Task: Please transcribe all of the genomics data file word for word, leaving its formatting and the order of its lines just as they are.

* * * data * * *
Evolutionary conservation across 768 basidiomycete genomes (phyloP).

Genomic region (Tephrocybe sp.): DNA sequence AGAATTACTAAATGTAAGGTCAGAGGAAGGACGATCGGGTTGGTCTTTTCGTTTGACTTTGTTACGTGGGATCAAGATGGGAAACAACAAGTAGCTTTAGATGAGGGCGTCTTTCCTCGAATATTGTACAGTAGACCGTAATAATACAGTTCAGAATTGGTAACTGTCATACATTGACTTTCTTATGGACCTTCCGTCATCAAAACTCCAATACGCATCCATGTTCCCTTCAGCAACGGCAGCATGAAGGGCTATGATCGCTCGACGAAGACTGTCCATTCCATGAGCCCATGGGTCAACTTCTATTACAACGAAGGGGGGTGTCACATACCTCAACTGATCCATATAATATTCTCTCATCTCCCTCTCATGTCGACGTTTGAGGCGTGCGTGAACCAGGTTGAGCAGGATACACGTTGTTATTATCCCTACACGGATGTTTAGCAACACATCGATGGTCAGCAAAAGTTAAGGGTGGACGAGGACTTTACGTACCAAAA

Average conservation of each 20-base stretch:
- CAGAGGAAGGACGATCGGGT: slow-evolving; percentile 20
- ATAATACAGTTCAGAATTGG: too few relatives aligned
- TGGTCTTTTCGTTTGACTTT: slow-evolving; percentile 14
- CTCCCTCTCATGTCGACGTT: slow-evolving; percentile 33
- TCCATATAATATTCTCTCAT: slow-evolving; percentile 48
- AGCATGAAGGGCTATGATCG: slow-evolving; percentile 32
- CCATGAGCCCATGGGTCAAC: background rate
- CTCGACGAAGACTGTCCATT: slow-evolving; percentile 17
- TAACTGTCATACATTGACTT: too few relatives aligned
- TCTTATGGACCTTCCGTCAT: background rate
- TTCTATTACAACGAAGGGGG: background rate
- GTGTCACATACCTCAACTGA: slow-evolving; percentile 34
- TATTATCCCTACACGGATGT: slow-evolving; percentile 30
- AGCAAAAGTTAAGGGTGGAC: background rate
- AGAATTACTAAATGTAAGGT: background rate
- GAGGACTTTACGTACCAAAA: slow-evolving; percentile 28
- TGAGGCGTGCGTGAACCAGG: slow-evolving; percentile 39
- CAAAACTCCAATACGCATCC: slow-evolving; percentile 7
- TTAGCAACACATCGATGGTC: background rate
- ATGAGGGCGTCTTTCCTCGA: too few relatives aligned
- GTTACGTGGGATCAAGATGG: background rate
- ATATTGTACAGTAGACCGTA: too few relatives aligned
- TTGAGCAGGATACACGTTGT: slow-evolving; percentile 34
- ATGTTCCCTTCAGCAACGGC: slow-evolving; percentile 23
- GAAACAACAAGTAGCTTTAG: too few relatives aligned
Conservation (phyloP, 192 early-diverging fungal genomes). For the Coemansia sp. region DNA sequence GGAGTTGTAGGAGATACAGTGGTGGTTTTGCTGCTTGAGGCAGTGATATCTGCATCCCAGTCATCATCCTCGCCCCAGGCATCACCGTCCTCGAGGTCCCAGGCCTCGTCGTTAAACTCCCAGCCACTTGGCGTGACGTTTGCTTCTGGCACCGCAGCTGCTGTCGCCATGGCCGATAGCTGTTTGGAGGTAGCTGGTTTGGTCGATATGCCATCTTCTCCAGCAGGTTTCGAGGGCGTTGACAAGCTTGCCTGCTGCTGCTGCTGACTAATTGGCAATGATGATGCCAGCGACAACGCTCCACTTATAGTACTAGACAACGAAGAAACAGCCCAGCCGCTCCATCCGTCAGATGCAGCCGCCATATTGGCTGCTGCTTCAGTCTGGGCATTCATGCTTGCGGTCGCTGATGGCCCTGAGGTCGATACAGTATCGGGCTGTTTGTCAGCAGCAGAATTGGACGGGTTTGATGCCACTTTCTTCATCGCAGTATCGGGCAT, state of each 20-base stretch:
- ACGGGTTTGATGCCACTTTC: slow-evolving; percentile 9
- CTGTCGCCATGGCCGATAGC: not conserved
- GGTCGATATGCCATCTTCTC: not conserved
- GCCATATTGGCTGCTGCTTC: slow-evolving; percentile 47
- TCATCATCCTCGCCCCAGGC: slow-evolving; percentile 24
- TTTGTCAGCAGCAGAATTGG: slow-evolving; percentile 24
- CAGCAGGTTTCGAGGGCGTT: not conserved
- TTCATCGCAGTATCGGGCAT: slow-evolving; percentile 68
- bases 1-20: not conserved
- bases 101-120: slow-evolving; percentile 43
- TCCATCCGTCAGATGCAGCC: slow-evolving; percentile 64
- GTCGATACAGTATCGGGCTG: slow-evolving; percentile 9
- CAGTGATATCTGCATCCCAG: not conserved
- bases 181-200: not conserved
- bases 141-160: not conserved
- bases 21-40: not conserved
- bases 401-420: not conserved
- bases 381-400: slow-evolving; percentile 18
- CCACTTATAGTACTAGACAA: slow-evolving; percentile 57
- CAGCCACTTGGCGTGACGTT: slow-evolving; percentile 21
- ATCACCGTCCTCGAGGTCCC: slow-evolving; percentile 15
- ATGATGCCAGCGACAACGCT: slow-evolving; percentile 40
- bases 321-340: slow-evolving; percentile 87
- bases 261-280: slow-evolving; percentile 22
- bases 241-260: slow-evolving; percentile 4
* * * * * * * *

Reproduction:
Evolutionary conservation across 768 basidiomycete genomes (phyloP).

Genomic region (Tephrocybe sp.): DNA sequence AGAATTACTAAATGTAAGGTCAGAGGAAGGACGATCGGGTTGGTCTTTTCGTTTGACTTTGTTACGTGGGATCAAGATGGGAAACAACAAGTAGCTTTAGATGAGGGCGTCTTTCCTCGAATATTGTACAGTAGACCGTAATAATACAGTTCAGAATTGGTAACTGTCATACATTGACTTTCTTATGGACCTTCCGTCATCAAAACTCCAATACGCATCCATGTTCCCTTCAGCAACGGCAGCATGAAGGGCTATGATCGCTCGACGAAGACTGTCCATTCCATGAGCCCATGGGTCAACTTCTATTACAACGAAGGGGGGTGTCACATACCTCAACTGATCCATATAATATTCTCTCATCTCCCTCTCATGTCGACGTTTGAGGCGTGCGTGAACCAGGTTGAGCAGGATACACGTTGTTATTATCCCTACACGGATGTTTAGCAACACATCGATGGTCAGCAAAAGTTAAGGGTGGACGAGGACTTTACGTACCAAAA

Average conservation of each 20-base stretch:
- CAGAGGAAGGACGATCGGGT: slow-evolving; percentile 20
- ATAATACAGTTCAGAATTGG: too few relatives aligned
- TGGTCTTTTCGTTTGACTTT: slow-evolving; percentile 14
- CTCCCTCTCATGTCGACGTT: slow-evolving; percentile 33
- TCCATATAATATTCTCTCAT: slow-evolving; percentile 48
- AGCATGAAGGGCTATGATCG: slow-evolving; percentile 32
- CCATGAGCCCATGGGTCAAC: background rate
- CTCGACGAAGACTGTCCATT: slow-evolving; percentile 17
- TAACTGTCATACATTGACTT: too few relatives aligned
- TCTTATGGACCTTCCGTCAT: background rate
- TTCTATTACAACGAAGGGGG: background rate
- GTGTCACATACCTCAACTGA: slow-evolving; percentile 34
- TATTATCCCTACACGGATGT: slow-evolving; percentile 30
- AGCAAAAGTTAAGGGTGGAC: background rate
- AGAATTACTAAATGTAAGGT: background rate
- GAGGACTTTACGTACCAAAA: slow-evolving; percentile 28
- TGAGGCGTGCGTGAACCAGG: slow-evolving; percentile 39
- CAAAACTCCAATACGCATCC: slow-evolving; percentile 7
- TTAGCAACACATCGATGGTC: background rate
- ATGAGGGCGTCTTTCCTCGA: too few relatives aligned
- GTTACGTGGGATCAAGATGG: background rate
- ATATTGTACAGTAGACCGTA: too few relatives aligned
- TTGAGCAGGATACACGTTGT: slow-evolving; percentile 34
- ATGTTCCCTTCAGCAACGGC: slow-evolving; percentile 23
- GAAACAACAAGTAGCTTTAG: too few relatives aligned
Conservation (phyloP, 192 early-diverging fungal genomes). For the Coemansia sp. region DNA sequence GGAGTTGTAGGAGATACAGTGGTGGTTTTGCTGCTTGAGGCAGTGATATCTGCATCCCAGTCATCATCCTCGCCCCAGGCATCACCGTCCTCGAGGTCCCAGGCCTCGTCGTTAAACTCCCAGCCACTTGGCGTGACGTTTGCTTCTGGCACCGCAGCTGCTGTCGCCATGGCCGATAGCTGTTTGGAGGTAGCTGGTTTGGTCGATATGCCATCTTCTCCAGCAGGTTTCGAGGGCGTTGACAAGCTTGCCTGCTGCTGCTGCTGACTAATTGGCAATGATGATGCCAGCGACAACGCTCCACTTATAGTACTAGACAACGAAGAAACAGCCCAGCCGCTCCATCCGTCAGATGCAGCCGCCATATTGGCTGCTGCTTCAGTCTGGGCATTCATGCTTGCGGTCGCTGATGGCCCTGAGGTCGATACAGTATCGGGCTGTTTGTCAGCAGCAGAATTGGACGGGTTTGATGCCACTTTCTTCATCGCAGTATCGGGCAT, state of each 20-base stretch:
- ACGGGTTTGATGCCACTTTC: slow-evolving; percentile 9
- CTGTCGCCATGGCCGATAGC: not conserved
- GGTCGATATGCCATCTTCTC: not conserved
- GCCATATTGGCTGCTGCTTC: slow-evolving; percentile 47
- TCATCATCCTCGCCCCAGGC: slow-evolving; percentile 24
- TTTGTCAGCAGCAGAATTGG: slow-evolving; percentile 24
- CAGCAGGTTTCGAGGGCGTT: not conserved
- TTCATCGCAGTATCGGGCAT: slow-evolving; percentile 68
- bases 1-20: not conserved
- bases 101-120: slow-evolving; percentile 43
- TCCATCCGTCAGATGCAGCC: slow-evolving; percentile 64
- GTCGATACAGTATCGGGCTG: slow-evolving; percentile 9
- CAGTGATATCTGCATCCCAG: not conserved
- bases 181-200: not conserved
- bases 141-160: not conserved
- bases 21-40: not conserved
- bases 401-420: not conserved
- bases 381-400: slow-evolving; percentile 18
- CCACTTATAGTACTAGACAA: slow-evolving; percentile 57
- CAGCCACTTGGCGTGACGTT: slow-evolving; percentile 21
- ATCACCGTCCTCGAGGTCCC: slow-evolving; percentile 15
- ATGATGCCAGCGACAACGCT: slow-evolving; percentile 40
- bases 321-340: slow-evolving; percentile 87
- bases 261-280: slow-evolving; percentile 22
- bases 241-260: slow-evolving; percentile 4